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Officials Implement New Security Measures At US Airports Friday - 2002-01-18

New security requirements go into effect Friday at airports throughout the United States. All checked baggage has to be screened before being loaded aboard a plane. Airline officials say they are hopeful the new security measures will not mean delays for passengers.

At the world's busiest airport, Chicago's O'Hare, city Aviation Commissioner Tom Walker told reporters Thursday that airlines serving both city airports are ready to comply with the new regulations.

"There are various methods authorized by the law to provide that screening. The airlines will be incorporating some or all of the accepted methods in their daily operations," he said.

Beginning Friday, all checked baggage has to be screened, either with an explosive detecting machine, a bomb-sniffing dog, a hand search of the bag, or bag matching making sure no bag gets on a plane unless its owner is also aboard. In Washington this week, transportation secretary Norman Mineta said the regulations will make flying safer.

"The system will be robust and redundant. We will be relentless in our search for improvements. It is better today than yesterday. It will be better still tomorrow," he said.

Critics of the regulations have pointed out that the United States has only 160 explosive-detecting machines for baggage nationwide, that hand-searching bags is time-consuming and that bag matching does little to guard against a suicide terrorist.

In Chicago, the major airlines say they are confident they can quickly screen passengers' bags and get them aboard the right planes without delaying flights. American Airlines spokeswoman Mary Francis Fagan says passengers are already coming to the airport two hours before their flights, and that should be enough time to inspect their luggage.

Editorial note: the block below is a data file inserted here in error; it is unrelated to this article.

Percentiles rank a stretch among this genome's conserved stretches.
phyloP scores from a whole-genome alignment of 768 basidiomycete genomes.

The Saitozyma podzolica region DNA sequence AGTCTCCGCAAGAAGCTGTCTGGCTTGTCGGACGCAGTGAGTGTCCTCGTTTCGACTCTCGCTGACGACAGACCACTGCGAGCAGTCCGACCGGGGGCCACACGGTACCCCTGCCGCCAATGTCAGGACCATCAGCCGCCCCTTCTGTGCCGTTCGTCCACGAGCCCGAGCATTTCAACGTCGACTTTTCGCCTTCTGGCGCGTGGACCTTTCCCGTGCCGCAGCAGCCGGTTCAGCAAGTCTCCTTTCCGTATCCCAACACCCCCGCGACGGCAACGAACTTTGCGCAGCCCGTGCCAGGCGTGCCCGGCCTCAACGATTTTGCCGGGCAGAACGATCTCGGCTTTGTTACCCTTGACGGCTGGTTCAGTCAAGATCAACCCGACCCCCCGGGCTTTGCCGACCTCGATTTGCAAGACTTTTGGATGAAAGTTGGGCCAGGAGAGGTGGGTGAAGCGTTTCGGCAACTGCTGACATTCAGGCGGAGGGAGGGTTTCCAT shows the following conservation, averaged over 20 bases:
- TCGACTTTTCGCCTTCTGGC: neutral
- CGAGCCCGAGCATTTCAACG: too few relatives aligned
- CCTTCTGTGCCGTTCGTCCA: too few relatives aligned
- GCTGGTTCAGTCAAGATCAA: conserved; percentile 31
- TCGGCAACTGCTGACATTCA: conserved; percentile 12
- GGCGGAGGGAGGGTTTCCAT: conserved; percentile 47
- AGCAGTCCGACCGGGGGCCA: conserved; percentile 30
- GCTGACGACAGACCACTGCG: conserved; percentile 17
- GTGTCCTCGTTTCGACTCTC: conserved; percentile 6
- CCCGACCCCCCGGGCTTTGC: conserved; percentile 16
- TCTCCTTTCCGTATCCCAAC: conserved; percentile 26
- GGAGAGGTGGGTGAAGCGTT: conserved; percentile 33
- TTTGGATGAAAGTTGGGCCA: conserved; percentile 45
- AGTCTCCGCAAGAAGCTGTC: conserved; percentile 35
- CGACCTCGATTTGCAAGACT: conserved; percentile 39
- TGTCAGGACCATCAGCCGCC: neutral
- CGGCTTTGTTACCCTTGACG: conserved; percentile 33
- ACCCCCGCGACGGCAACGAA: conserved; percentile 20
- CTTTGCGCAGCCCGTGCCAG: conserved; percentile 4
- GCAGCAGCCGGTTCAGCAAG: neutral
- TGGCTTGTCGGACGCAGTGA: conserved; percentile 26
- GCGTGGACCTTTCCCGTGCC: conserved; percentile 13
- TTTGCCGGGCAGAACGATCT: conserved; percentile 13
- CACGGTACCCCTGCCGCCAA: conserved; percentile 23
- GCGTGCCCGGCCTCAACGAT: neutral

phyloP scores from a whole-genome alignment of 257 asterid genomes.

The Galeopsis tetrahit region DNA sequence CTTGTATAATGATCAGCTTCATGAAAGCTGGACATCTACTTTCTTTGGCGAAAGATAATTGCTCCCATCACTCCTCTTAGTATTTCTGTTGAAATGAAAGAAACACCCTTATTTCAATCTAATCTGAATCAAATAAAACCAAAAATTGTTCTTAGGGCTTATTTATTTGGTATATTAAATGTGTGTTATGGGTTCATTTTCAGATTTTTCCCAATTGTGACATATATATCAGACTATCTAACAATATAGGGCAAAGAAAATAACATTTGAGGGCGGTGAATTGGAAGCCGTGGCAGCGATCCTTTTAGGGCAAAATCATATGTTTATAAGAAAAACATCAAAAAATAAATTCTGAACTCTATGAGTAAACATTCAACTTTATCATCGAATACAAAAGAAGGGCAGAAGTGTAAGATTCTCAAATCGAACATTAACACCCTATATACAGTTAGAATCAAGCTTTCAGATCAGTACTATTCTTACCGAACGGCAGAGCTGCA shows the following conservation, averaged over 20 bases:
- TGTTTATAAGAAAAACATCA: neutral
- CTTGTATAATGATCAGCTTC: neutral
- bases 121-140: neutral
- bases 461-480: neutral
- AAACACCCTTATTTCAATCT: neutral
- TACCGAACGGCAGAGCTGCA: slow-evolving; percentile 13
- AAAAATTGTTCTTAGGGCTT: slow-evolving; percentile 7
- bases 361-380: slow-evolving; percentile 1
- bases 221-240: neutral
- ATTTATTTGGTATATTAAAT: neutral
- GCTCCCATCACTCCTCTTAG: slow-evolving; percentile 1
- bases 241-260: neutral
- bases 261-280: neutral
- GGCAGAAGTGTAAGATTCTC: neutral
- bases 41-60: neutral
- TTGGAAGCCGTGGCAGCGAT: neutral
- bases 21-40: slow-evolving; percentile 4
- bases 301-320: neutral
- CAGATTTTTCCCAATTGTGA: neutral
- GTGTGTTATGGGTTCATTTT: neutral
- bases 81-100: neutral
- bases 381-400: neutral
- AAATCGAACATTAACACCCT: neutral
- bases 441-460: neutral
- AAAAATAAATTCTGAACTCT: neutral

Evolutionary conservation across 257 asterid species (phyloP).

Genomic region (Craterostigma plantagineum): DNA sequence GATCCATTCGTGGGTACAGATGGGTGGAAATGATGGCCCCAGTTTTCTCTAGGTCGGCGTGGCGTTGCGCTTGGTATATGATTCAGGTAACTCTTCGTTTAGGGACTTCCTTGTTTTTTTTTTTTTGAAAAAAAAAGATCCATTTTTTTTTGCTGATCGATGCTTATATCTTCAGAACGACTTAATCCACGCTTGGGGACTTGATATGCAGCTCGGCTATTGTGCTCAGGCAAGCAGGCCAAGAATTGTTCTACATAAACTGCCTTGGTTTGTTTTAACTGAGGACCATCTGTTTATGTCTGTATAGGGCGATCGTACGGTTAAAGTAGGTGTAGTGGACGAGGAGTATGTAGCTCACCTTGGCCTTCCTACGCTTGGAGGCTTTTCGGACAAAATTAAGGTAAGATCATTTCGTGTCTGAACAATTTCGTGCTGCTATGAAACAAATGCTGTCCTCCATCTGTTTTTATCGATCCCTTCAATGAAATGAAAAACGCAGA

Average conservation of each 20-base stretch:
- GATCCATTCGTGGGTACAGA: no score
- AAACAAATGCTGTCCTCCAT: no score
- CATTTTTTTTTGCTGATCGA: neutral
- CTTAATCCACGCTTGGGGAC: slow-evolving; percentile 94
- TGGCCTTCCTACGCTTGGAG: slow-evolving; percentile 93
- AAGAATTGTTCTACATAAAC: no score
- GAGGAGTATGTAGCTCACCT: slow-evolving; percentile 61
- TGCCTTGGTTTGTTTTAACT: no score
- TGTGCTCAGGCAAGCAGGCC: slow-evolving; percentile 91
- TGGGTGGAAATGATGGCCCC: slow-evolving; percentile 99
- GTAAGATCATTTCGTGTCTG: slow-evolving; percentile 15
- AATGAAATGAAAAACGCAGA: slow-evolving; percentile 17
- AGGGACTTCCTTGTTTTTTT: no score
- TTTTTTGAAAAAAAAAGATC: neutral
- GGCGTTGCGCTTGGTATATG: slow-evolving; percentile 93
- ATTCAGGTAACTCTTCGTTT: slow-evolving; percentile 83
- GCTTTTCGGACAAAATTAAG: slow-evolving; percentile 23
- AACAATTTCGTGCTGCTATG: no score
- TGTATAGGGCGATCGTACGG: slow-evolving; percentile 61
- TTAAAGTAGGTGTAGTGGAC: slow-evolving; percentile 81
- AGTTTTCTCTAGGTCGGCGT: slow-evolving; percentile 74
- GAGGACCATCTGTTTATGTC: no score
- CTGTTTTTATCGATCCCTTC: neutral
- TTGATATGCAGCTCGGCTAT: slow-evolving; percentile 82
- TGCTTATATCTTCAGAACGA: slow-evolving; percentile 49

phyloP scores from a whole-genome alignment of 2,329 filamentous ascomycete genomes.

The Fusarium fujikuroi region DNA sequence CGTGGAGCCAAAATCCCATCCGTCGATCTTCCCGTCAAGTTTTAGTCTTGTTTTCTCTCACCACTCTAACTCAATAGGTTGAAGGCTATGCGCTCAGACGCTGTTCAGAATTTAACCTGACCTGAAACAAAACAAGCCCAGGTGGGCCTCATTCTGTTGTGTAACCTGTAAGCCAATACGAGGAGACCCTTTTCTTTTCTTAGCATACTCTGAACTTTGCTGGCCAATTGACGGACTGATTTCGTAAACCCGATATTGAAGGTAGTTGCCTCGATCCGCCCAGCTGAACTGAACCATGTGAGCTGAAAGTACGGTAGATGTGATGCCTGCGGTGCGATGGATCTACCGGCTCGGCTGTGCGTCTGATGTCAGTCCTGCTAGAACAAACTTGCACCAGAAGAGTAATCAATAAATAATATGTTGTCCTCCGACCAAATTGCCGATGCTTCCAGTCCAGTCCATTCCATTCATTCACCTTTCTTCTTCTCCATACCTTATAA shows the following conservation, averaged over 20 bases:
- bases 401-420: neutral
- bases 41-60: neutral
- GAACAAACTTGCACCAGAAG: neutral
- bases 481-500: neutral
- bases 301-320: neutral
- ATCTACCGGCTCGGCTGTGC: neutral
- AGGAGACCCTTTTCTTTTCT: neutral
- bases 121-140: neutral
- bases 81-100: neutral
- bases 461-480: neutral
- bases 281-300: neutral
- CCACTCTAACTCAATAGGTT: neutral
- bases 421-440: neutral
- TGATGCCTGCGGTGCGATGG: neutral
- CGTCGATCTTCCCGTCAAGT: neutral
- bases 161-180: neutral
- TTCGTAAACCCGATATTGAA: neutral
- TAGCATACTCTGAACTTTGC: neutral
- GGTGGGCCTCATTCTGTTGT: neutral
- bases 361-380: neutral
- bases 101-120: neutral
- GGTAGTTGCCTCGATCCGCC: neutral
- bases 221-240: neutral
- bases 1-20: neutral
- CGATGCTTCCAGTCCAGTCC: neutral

"Many of the carriers, American included, have already been implementing the changes that they must make for at least a week, in some cases longer," he said. "No one has seen indications that this will cause any consternation effective January 18."

Currently, less than ten percent of all the passenger bags carried aboard commercial airliners in the United States are screened. Todd Kealy was in line for a flight to Canada Thursday, and welcomes the tougher security measures.

"I think it is about time. I think the expectation of many passengers is that that was already happening," he said. "It is probably a little bit of a relief that it actually will happen."

This December, baggage security will be tightened yet again when the government requires all bags to be passed through explosive-detecting machines. FAA officials say that will mean buying about 1,800 more of the large, expensive machines for the nation's airports.